BRIAN HEAD – The Brian Head fire spread more than 2,000 acres Wednesday as firefighters continued to grapple with erratic winds that caused flames to aggressively move in all directions.
As of 9:30 p.m., officials said the fire is reported at around 5,000 acres, an increase of more than 2,200 acres from Wednesday morning when reports showed it at nearly 2,760 acres.
“Erratic winds caused the fire to spot across Highway 143 in Parowan Canyon again today,” a news release issued by fire officials states. “Down canyon winds continued to push the fire down both sides of the canyon to the north. The main head of fire continues to move north and northeast.”
Additional crews have been ordered to assist on scene as the fire continues to spread with new evacuations ordered in parts of Garfield County and possibly more expected in Iron County, officials said.
The community of Brian Head is still evacuated and will remain so until fire managers determine it is safe for residents and visitors to return. All residents up the canyon from about milepost 7 to Brian Head have been evacuated, officials said. Contact the Red Cross for shelter information.
Authorities have issued a mandatory evacuation of all residents within the Horse Valley, Beaver Dam Village and Clear Creek areas, Garfield County Sheriff’s public information officer, Denise Dastrup said.
“We’ve pulled in approximately 70 to 80 officers and emergency responders who are going from house to house alerting residents to the evacuation,” Dastrup said.
“The fires are moving very fast so it’s a very dangerous, tense situation right now,” Dastrup said.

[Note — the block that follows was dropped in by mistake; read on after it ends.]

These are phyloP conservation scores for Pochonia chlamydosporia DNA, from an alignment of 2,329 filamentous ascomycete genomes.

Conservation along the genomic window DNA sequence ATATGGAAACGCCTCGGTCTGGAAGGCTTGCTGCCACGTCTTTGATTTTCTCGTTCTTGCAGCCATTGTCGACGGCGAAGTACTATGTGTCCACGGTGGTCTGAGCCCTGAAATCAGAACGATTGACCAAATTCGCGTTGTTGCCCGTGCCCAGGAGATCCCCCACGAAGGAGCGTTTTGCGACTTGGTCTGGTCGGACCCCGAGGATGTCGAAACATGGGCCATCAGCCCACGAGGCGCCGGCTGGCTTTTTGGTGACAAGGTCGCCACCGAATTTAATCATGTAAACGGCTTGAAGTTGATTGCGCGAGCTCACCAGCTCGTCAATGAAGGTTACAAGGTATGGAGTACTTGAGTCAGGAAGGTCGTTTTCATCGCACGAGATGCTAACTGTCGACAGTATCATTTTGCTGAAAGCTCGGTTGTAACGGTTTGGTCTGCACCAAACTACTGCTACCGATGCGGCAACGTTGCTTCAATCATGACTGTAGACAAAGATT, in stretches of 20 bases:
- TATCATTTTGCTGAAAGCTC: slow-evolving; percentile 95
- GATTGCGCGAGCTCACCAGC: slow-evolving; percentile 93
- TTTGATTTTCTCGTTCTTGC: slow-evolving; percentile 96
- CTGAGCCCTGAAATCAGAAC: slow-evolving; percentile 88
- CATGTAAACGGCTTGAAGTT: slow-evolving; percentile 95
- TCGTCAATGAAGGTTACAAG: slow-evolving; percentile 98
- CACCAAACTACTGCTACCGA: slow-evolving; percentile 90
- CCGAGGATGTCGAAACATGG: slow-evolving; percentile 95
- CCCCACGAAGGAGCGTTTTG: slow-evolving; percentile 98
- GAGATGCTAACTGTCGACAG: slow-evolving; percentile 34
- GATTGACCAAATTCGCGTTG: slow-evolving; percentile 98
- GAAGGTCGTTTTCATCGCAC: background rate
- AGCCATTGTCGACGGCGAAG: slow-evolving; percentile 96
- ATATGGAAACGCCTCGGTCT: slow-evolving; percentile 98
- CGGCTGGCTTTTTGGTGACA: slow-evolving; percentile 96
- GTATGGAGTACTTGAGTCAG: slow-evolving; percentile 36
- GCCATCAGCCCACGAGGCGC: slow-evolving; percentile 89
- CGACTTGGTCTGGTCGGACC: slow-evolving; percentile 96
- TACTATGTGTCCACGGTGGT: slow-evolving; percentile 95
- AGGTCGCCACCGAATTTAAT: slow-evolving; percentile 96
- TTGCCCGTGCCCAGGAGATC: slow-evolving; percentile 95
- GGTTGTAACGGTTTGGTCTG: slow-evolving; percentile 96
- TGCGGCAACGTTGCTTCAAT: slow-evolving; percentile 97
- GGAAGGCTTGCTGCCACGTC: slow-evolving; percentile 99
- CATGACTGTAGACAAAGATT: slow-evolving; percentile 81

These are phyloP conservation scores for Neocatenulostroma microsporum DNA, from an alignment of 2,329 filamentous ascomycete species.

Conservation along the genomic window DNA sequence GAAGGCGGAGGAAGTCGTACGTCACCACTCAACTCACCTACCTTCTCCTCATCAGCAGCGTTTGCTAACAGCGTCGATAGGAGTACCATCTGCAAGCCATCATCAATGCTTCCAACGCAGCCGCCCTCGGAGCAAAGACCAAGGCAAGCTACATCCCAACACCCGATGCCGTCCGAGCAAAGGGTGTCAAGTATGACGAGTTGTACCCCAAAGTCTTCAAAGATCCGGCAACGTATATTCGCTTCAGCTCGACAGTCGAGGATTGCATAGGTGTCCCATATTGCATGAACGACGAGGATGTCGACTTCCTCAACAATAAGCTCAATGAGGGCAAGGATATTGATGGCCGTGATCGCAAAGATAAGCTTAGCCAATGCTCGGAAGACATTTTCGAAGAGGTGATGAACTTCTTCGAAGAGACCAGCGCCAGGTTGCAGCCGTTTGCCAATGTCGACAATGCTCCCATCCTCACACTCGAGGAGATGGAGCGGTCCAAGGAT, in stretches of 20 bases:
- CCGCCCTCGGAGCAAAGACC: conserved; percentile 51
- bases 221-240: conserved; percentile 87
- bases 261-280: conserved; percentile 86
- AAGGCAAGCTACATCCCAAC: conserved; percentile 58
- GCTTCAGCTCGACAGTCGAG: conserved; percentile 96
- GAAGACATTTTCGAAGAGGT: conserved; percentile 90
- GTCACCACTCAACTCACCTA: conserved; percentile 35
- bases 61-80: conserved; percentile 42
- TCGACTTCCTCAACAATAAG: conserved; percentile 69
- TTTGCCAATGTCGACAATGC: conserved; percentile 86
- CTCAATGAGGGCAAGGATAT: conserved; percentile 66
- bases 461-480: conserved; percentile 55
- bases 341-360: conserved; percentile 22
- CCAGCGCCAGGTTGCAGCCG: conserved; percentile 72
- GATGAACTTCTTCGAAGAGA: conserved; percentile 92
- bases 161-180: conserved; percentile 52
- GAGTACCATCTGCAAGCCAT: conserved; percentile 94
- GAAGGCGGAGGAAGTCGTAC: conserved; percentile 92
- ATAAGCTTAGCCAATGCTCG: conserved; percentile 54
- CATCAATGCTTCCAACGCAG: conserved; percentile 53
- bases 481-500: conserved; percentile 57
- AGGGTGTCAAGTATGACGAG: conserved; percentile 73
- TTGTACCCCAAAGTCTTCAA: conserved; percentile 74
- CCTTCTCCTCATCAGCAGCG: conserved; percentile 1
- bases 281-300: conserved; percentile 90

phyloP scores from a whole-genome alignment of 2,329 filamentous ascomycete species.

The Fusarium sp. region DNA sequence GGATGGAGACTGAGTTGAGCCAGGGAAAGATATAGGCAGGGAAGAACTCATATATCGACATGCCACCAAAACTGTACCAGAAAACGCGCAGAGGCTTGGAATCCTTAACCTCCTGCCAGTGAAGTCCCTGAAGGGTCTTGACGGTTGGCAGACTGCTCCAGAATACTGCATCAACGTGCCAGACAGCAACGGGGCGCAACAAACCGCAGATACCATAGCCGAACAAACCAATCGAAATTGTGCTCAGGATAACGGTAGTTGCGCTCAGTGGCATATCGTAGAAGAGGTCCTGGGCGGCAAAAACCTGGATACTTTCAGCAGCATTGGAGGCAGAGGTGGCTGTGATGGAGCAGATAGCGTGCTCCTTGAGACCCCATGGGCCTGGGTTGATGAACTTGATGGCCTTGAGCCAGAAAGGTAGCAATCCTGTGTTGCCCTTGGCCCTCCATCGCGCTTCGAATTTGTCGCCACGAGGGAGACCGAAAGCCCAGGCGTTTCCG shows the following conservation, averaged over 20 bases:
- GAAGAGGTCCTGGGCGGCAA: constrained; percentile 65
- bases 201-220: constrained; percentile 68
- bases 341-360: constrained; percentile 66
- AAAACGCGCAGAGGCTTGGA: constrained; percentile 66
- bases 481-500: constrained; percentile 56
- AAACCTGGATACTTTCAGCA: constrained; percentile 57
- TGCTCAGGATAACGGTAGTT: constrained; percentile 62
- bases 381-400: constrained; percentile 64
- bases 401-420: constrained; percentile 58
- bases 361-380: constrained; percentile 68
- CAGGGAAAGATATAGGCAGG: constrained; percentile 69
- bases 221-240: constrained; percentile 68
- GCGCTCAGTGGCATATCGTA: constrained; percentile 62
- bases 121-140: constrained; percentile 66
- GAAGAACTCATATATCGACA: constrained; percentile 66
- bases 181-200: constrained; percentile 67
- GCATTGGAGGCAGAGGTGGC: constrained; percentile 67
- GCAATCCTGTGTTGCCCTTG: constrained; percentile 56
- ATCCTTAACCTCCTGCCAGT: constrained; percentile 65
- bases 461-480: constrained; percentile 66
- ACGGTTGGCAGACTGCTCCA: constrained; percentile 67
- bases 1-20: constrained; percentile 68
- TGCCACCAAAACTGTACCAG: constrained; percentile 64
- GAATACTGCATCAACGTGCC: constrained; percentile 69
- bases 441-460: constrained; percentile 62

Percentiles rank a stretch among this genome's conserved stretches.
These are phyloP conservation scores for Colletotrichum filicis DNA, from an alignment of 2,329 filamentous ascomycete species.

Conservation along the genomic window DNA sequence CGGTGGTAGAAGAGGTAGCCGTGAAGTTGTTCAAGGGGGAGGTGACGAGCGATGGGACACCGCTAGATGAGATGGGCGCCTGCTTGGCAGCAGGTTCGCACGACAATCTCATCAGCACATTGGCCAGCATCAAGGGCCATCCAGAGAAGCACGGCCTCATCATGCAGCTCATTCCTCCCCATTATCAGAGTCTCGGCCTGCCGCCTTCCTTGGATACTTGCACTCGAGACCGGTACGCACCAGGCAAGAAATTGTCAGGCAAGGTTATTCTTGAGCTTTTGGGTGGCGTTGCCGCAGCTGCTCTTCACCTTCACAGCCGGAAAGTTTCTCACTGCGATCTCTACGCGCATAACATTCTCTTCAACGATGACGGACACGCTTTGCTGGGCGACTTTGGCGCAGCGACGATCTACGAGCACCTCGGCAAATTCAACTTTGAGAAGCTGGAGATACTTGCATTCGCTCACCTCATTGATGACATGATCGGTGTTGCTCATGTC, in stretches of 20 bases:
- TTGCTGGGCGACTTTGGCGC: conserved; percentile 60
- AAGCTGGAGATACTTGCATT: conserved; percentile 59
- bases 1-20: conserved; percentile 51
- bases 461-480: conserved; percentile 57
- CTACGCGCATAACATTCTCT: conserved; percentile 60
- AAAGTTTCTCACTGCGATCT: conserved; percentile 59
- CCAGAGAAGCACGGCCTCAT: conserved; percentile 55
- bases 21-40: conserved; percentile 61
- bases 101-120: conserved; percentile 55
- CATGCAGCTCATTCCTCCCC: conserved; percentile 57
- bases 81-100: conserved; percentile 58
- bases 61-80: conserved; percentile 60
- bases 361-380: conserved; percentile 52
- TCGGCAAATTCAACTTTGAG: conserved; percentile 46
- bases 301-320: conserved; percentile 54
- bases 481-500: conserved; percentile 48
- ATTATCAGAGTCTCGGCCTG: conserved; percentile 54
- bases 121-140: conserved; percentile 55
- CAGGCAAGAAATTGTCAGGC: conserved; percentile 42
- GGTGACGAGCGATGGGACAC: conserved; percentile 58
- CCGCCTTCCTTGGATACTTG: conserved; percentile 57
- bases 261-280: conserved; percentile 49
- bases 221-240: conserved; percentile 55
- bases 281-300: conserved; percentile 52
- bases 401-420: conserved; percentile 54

Iron County Sheriff Mark Gower, complimenting the fire crews for their work, called the fire “erratic” and “difficult to predict.”
“These guys are amazing. They are true heroes and are out there putting everything on the line to protect people and property but this fire is doing things they don’t expect,” Gower said. “They are working hard to get it contained but they are having a real problem with predicting what it’s going to do next.”
Southwest winds are expected Thursday morning, which officials say will continue to spread the fire north and northeast.
In the afternoon, winds are forecast to gradually shift from west to northwest accompanying a dry cold front. Temperatures are expected to slightly decrease and relative humidity will remain low.
The large smoke plume in the skyline has generated many questions from the public concerned about their safety and property.
Gower has asked the public to remain clear of the area.
“I’m asking everyone to please stay entirely away from this area,” Gower said. “If you have property or a cabin near the fire area or you think you might, please do not come up and try and save it. The firefighters are doing everything they can but it is dangerous up there and there is absolutely nothing the public can do at this point to help. The biggest help is just letting the fire crews do their job and not come up to the scene where the crews then have bodies they have to worry about too.”
CLOSURES – Highway 143 remains closed from Parowan to the junction of Highway 148 near Cedar Breaks National Monument. The Dixie National Forest has issued a road and trail closure as well to prevent the public from entering the fire area.
The closure includes: Marathon Trail #3224 from Forest Road 048 (Sidney Valley), Sidney Peaks Trail #3210, Mace’s Run Trail #3219, Dark Hollow Trail #3232, Hendricks Lake Trail #3249, and Forest Road 047 (Brian Head Peak Road). Maps are available at https://inciweb.nwcg.gov/incident/5253/.
The Brian Head Fire started around midday Saturday and spread very quickly through dense timber on lands managed by Brian Head Town, Iron County, in cooperation with the Utah Division of Forestry, Fire, and State Lands. Dixie National Forest lands remain threatened.
St. George News reporter Cody Gaskell-Blowers contributed to this report.
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